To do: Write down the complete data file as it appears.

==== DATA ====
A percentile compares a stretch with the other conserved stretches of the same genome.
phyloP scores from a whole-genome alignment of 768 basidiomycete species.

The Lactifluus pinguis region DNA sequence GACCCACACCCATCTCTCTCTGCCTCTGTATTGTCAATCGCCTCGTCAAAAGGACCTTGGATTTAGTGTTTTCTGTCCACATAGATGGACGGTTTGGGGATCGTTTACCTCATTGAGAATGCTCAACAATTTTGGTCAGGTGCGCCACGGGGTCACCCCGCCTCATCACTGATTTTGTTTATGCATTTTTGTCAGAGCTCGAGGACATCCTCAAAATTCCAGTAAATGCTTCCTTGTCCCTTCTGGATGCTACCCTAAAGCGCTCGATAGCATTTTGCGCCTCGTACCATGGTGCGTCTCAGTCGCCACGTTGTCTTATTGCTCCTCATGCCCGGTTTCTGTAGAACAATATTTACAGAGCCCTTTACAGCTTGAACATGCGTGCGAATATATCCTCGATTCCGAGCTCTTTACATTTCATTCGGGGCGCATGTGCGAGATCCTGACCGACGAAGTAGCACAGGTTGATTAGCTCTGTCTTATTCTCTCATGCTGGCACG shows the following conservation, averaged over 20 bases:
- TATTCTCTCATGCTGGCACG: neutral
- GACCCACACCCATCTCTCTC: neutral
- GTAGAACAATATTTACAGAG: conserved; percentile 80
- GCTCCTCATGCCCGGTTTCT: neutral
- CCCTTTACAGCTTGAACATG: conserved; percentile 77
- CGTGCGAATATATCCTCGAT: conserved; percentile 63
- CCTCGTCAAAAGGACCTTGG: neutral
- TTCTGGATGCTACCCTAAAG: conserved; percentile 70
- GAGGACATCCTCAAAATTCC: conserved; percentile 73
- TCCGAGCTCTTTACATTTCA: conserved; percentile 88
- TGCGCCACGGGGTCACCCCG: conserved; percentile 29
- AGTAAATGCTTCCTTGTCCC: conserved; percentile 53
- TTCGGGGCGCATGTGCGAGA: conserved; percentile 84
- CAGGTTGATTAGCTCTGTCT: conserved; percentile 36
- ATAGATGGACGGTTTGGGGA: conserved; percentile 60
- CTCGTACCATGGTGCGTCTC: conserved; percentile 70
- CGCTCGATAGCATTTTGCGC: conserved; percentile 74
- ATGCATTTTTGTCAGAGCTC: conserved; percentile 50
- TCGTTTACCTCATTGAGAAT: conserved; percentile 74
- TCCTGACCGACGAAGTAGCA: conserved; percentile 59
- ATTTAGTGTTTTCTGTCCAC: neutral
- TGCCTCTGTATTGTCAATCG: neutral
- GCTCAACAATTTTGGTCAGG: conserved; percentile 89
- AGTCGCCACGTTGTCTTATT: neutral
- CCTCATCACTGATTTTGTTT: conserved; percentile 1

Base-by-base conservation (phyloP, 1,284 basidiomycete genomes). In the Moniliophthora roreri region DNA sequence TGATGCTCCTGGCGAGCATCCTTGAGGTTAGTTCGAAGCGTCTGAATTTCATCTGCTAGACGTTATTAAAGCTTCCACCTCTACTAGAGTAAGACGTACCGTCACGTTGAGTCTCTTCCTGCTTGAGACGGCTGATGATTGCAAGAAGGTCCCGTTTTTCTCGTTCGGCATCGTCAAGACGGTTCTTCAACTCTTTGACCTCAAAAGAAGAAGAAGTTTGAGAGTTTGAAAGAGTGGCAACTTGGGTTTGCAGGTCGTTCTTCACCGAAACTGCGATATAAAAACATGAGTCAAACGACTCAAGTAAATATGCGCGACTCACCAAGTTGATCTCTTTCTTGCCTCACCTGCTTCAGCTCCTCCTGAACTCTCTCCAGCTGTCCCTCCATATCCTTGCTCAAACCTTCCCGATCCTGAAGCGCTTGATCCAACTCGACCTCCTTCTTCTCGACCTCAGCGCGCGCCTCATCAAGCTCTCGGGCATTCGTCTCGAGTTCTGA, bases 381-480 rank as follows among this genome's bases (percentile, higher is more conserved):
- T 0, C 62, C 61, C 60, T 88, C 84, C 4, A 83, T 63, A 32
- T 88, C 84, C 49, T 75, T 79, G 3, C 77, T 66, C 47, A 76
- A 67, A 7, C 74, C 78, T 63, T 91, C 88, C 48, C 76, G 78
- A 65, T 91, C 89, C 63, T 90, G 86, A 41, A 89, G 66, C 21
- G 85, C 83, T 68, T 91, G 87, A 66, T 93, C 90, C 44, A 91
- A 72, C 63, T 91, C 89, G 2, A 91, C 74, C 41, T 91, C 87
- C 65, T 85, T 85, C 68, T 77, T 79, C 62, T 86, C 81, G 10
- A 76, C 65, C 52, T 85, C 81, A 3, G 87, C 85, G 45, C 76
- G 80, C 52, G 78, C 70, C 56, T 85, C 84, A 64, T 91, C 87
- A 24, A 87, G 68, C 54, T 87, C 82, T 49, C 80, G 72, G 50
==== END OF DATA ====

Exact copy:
A percentile compares a stretch with the other conserved stretches of the same genome.
phyloP scores from a whole-genome alignment of 768 basidiomycete species.

The Lactifluus pinguis region DNA sequence GACCCACACCCATCTCTCTCTGCCTCTGTATTGTCAATCGCCTCGTCAAAAGGACCTTGGATTTAGTGTTTTCTGTCCACATAGATGGACGGTTTGGGGATCGTTTACCTCATTGAGAATGCTCAACAATTTTGGTCAGGTGCGCCACGGGGTCACCCCGCCTCATCACTGATTTTGTTTATGCATTTTTGTCAGAGCTCGAGGACATCCTCAAAATTCCAGTAAATGCTTCCTTGTCCCTTCTGGATGCTACCCTAAAGCGCTCGATAGCATTTTGCGCCTCGTACCATGGTGCGTCTCAGTCGCCACGTTGTCTTATTGCTCCTCATGCCCGGTTTCTGTAGAACAATATTTACAGAGCCCTTTACAGCTTGAACATGCGTGCGAATATATCCTCGATTCCGAGCTCTTTACATTTCATTCGGGGCGCATGTGCGAGATCCTGACCGACGAAGTAGCACAGGTTGATTAGCTCTGTCTTATTCTCTCATGCTGGCACG shows the following conservation, averaged over 20 bases:
- TATTCTCTCATGCTGGCACG: neutral
- GACCCACACCCATCTCTCTC: neutral
- GTAGAACAATATTTACAGAG: conserved; percentile 80
- GCTCCTCATGCCCGGTTTCT: neutral
- CCCTTTACAGCTTGAACATG: conserved; percentile 77
- CGTGCGAATATATCCTCGAT: conserved; percentile 63
- CCTCGTCAAAAGGACCTTGG: neutral
- TTCTGGATGCTACCCTAAAG: conserved; percentile 70
- GAGGACATCCTCAAAATTCC: conserved; percentile 73
- TCCGAGCTCTTTACATTTCA: conserved; percentile 88
- TGCGCCACGGGGTCACCCCG: conserved; percentile 29
- AGTAAATGCTTCCTTGTCCC: conserved; percentile 53
- TTCGGGGCGCATGTGCGAGA: conserved; percentile 84
- CAGGTTGATTAGCTCTGTCT: conserved; percentile 36
- ATAGATGGACGGTTTGGGGA: conserved; percentile 60
- CTCGTACCATGGTGCGTCTC: conserved; percentile 70
- CGCTCGATAGCATTTTGCGC: conserved; percentile 74
- ATGCATTTTTGTCAGAGCTC: conserved; percentile 50
- TCGTTTACCTCATTGAGAAT: conserved; percentile 74
- TCCTGACCGACGAAGTAGCA: conserved; percentile 59
- ATTTAGTGTTTTCTGTCCAC: neutral
- TGCCTCTGTATTGTCAATCG: neutral
- GCTCAACAATTTTGGTCAGG: conserved; percentile 89
- AGTCGCCACGTTGTCTTATT: neutral
- CCTCATCACTGATTTTGTTT: conserved; percentile 1

Base-by-base conservation (phyloP, 1,284 basidiomycete genomes). In the Moniliophthora roreri region DNA sequence TGATGCTCCTGGCGAGCATCCTTGAGGTTAGTTCGAAGCGTCTGAATTTCATCTGCTAGACGTTATTAAAGCTTCCACCTCTACTAGAGTAAGACGTACCGTCACGTTGAGTCTCTTCCTGCTTGAGACGGCTGATGATTGCAAGAAGGTCCCGTTTTTCTCGTTCGGCATCGTCAAGACGGTTCTTCAACTCTTTGACCTCAAAAGAAGAAGAAGTTTGAGAGTTTGAAAGAGTGGCAACTTGGGTTTGCAGGTCGTTCTTCACCGAAACTGCGATATAAAAACATGAGTCAAACGACTCAAGTAAATATGCGCGACTCACCAAGTTGATCTCTTTCTTGCCTCACCTGCTTCAGCTCCTCCTGAACTCTCTCCAGCTGTCCCTCCATATCCTTGCTCAAACCTTCCCGATCCTGAAGCGCTTGATCCAACTCGACCTCCTTCTTCTCGACCTCAGCGCGCGCCTCATCAAGCTCTCGGGCATTCGTCTCGAGTTCTGA, bases 381-480 rank as follows among this genome's bases (percentile, higher is more conserved):
- T 0, C 62, C 61, C 60, T 88, C 84, C 4, A 83, T 63, A 32
- T 88, C 84, C 49, T 75, T 79, G 3, C 77, T 66, C 47, A 76
- A 67, A 7, C 74, C 78, T 63, T 91, C 88, C 48, C 76, G 78
- A 65, T 91, C 89, C 63, T 90, G 86, A 41, A 89, G 66, C 21
- G 85, C 83, T 68, T 91, G 87, A 66, T 93, C 90, C 44, A 91
- A 72, C 63, T 91, C 89, G 2, A 91, C 74, C 41, T 91, C 87
- C 65, T 85, T 85, C 68, T 77, T 79, C 62, T 86, C 81, G 10
- A 76, C 65, C 52, T 85, C 81, A 3, G 87, C 85, G 45, C 76
- G 80, C 52, G 78, C 70, C 56, T 85, C 84, A 64, T 91, C 87
- A 24, A 87, G 68, C 54, T 87, C 82, T 49, C 80, G 72, G 50